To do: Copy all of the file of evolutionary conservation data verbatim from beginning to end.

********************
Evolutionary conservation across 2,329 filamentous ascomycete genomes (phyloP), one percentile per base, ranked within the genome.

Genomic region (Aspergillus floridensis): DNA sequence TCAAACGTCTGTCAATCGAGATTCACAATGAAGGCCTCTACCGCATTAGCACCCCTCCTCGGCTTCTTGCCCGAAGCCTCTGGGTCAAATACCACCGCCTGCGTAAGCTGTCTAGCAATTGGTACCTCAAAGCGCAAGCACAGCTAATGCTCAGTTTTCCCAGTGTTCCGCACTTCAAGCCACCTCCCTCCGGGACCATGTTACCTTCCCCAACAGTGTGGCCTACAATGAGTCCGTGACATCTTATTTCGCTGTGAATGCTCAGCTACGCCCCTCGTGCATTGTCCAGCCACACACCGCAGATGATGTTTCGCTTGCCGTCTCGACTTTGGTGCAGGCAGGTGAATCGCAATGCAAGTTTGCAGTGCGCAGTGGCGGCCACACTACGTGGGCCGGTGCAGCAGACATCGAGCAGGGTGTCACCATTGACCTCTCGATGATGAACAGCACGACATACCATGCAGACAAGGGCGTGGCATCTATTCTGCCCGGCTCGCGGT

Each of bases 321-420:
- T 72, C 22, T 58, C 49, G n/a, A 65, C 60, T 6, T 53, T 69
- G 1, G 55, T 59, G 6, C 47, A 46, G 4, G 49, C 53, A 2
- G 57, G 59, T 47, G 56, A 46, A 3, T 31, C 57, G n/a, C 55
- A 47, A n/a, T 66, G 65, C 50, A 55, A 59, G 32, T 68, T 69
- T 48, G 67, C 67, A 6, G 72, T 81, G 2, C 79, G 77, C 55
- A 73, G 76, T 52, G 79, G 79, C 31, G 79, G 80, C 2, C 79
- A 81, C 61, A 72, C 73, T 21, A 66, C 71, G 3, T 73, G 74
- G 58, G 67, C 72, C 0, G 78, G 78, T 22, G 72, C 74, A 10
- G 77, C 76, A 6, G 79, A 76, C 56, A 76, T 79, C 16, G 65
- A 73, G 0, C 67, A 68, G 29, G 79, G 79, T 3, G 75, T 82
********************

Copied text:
Evolutionary conservation across 2,329 filamentous ascomycete genomes (phyloP), one percentile per base, ranked within the genome.

Genomic region (Aspergillus floridensis): DNA sequence TCAAACGTCTGTCAATCGAGATTCACAATGAAGGCCTCTACCGCATTAGCACCCCTCCTCGGCTTCTTGCCCGAAGCCTCTGGGTCAAATACCACCGCCTGCGTAAGCTGTCTAGCAATTGGTACCTCAAAGCGCAAGCACAGCTAATGCTCAGTTTTCCCAGTGTTCCGCACTTCAAGCCACCTCCCTCCGGGACCATGTTACCTTCCCCAACAGTGTGGCCTACAATGAGTCCGTGACATCTTATTTCGCTGTGAATGCTCAGCTACGCCCCTCGTGCATTGTCCAGCCACACACCGCAGATGATGTTTCGCTTGCCGTCTCGACTTTGGTGCAGGCAGGTGAATCGCAATGCAAGTTTGCAGTGCGCAGTGGCGGCCACACTACGTGGGCCGGTGCAGCAGACATCGAGCAGGGTGTCACCATTGACCTCTCGATGATGAACAGCACGACATACCATGCAGACAAGGGCGTGGCATCTATTCTGCCCGGCTCGCGGT

Each of bases 321-420:
- T 72, C 22, T 58, C 49, G n/a, A 65, C 60, T 6, T 53, T 69
- G 1, G 55, T 59, G 6, C 47, A 46, G 4, G 49, C 53, A 2
- G 57, G 59, T 47, G 56, A 46, A 3, T 31, C 57, G n/a, C 55
- A 47, A n/a, T 66, G 65, C 50, A 55, A 59, G 32, T 68, T 69
- T 48, G 67, C 67, A 6, G 72, T 81, G 2, C 79, G 77, C 55
- A 73, G 76, T 52, G 79, G 79, C 31, G 79, G 80, C 2, C 79
- A 81, C 61, A 72, C 73, T 21, A 66, C 71, G 3, T 73, G 74
- G 58, G 67, C 72, C 0, G 78, G 78, T 22, G 72, C 74, A 10
- G 77, C 76, A 6, G 79, A 76, C 56, A 76, T 79, C 16, G 65
- A 73, G 0, C 67, A 68, G 29, G 79, G 79, T 3, G 75, T 82